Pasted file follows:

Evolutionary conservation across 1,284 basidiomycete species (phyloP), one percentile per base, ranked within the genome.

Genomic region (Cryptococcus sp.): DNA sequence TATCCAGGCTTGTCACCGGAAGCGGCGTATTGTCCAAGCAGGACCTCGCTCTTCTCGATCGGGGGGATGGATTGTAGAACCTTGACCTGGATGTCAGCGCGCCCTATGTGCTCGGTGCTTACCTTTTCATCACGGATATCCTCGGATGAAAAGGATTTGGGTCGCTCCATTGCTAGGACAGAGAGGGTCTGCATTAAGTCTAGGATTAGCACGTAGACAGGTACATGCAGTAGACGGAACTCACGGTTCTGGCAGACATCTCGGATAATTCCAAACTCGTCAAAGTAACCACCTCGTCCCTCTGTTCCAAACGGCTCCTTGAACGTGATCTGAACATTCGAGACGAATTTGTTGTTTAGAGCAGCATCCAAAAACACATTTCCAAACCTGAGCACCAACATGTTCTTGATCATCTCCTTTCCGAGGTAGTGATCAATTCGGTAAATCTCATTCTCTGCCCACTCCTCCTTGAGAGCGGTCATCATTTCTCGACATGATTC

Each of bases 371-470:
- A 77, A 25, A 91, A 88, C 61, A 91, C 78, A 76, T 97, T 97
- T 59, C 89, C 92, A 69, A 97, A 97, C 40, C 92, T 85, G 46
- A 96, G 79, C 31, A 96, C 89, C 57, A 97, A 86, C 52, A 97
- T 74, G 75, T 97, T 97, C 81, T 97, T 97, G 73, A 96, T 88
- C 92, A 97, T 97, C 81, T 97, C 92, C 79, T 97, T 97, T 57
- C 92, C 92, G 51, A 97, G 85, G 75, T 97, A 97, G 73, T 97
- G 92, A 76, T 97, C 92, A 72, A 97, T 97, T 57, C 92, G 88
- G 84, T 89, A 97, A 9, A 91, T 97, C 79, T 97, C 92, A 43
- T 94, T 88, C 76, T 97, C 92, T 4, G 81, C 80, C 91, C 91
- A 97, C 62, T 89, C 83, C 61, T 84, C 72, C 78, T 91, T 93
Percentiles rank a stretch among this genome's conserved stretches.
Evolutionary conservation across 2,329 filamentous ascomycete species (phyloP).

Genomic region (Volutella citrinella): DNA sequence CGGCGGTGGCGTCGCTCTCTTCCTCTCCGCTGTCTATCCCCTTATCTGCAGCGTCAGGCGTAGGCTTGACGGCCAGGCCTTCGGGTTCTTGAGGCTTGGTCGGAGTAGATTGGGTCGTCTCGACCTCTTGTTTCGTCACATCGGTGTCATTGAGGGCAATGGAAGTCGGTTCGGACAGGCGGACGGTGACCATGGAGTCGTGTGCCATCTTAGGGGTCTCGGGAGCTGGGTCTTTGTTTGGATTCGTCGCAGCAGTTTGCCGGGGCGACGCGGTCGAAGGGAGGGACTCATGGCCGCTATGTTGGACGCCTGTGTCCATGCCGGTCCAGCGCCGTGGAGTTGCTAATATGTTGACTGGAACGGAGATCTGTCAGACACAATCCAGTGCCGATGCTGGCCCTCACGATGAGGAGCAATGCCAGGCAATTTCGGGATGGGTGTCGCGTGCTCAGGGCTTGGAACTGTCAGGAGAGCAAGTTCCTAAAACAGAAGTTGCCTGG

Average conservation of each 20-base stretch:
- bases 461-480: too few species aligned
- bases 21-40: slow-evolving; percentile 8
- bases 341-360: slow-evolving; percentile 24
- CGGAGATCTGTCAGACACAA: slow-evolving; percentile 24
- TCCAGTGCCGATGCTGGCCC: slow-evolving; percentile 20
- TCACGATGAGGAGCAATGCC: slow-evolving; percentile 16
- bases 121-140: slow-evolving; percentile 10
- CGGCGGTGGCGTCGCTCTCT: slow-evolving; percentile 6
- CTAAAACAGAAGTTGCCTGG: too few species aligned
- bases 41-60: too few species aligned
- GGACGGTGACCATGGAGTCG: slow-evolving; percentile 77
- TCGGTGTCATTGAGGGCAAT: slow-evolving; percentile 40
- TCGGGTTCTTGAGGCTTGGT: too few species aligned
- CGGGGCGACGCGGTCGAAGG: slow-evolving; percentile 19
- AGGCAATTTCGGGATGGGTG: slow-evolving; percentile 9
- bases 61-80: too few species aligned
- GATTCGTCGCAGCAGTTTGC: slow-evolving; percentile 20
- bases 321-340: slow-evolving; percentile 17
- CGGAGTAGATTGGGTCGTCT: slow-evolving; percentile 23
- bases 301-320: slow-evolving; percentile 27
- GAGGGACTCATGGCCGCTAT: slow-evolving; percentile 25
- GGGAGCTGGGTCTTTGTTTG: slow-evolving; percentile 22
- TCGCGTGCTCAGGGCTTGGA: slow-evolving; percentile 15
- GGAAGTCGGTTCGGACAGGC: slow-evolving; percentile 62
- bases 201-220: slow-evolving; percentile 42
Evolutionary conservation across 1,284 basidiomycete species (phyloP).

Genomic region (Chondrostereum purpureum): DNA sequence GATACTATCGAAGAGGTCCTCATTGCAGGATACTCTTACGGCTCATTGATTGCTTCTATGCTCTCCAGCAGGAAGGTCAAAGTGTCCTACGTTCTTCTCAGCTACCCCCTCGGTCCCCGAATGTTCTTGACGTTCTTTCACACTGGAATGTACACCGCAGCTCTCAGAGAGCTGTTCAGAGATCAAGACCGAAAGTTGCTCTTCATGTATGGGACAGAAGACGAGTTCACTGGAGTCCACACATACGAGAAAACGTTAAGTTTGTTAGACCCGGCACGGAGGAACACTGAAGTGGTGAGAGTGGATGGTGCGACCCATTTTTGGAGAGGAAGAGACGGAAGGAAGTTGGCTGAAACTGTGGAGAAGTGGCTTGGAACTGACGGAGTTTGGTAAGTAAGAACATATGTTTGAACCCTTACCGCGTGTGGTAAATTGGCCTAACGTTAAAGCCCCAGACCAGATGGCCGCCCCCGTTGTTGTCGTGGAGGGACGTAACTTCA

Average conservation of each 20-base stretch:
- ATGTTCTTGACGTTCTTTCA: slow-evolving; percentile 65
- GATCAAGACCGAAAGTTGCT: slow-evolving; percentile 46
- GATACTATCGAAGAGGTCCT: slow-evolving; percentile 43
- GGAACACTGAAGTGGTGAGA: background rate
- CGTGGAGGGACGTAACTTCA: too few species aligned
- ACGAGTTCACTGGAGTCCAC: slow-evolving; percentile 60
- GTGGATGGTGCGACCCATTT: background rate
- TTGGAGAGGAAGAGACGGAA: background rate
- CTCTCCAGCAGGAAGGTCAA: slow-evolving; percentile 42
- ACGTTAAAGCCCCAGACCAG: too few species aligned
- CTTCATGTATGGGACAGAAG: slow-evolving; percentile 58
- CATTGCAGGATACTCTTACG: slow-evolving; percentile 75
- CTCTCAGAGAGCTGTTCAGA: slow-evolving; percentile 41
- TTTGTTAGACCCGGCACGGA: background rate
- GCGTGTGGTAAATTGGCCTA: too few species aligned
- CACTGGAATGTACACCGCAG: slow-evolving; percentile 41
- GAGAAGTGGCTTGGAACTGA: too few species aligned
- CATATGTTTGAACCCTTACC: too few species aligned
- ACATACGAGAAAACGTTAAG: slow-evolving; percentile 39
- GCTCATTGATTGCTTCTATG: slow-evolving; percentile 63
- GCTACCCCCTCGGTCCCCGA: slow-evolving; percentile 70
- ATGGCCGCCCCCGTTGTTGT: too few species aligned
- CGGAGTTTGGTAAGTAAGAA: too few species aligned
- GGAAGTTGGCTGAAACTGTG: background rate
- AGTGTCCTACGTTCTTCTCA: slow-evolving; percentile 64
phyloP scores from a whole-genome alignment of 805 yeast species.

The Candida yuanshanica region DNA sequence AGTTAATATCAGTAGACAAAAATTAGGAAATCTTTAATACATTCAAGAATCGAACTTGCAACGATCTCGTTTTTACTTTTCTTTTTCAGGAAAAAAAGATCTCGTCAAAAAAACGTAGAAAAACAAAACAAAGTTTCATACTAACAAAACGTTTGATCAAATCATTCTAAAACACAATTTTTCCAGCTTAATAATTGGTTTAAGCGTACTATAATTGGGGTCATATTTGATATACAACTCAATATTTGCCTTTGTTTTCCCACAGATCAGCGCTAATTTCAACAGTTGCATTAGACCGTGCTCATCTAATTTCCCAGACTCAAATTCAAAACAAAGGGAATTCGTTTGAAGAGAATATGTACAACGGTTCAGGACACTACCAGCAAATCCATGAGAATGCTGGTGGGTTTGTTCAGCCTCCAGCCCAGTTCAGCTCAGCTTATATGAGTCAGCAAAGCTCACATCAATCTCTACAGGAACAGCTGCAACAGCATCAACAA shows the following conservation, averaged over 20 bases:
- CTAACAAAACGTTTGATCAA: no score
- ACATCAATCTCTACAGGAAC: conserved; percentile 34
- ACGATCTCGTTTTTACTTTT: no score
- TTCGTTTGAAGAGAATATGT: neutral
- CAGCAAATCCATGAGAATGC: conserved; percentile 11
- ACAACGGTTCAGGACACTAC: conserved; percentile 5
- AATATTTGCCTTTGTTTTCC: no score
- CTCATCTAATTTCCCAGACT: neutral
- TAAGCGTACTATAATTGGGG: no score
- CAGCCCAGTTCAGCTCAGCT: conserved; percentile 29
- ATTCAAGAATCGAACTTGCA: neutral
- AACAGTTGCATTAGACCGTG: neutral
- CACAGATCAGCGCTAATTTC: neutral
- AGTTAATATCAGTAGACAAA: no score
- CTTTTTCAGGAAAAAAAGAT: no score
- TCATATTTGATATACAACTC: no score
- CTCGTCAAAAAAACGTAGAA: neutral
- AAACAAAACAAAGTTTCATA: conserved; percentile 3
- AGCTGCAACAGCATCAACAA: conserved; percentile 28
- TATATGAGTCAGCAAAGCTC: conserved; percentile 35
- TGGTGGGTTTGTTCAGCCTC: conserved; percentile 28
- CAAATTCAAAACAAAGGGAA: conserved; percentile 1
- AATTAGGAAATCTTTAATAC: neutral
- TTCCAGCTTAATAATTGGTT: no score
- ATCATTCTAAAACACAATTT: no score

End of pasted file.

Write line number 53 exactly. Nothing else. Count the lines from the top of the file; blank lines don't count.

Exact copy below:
- TTGGAGAGGAAGAGACGGAA: background rate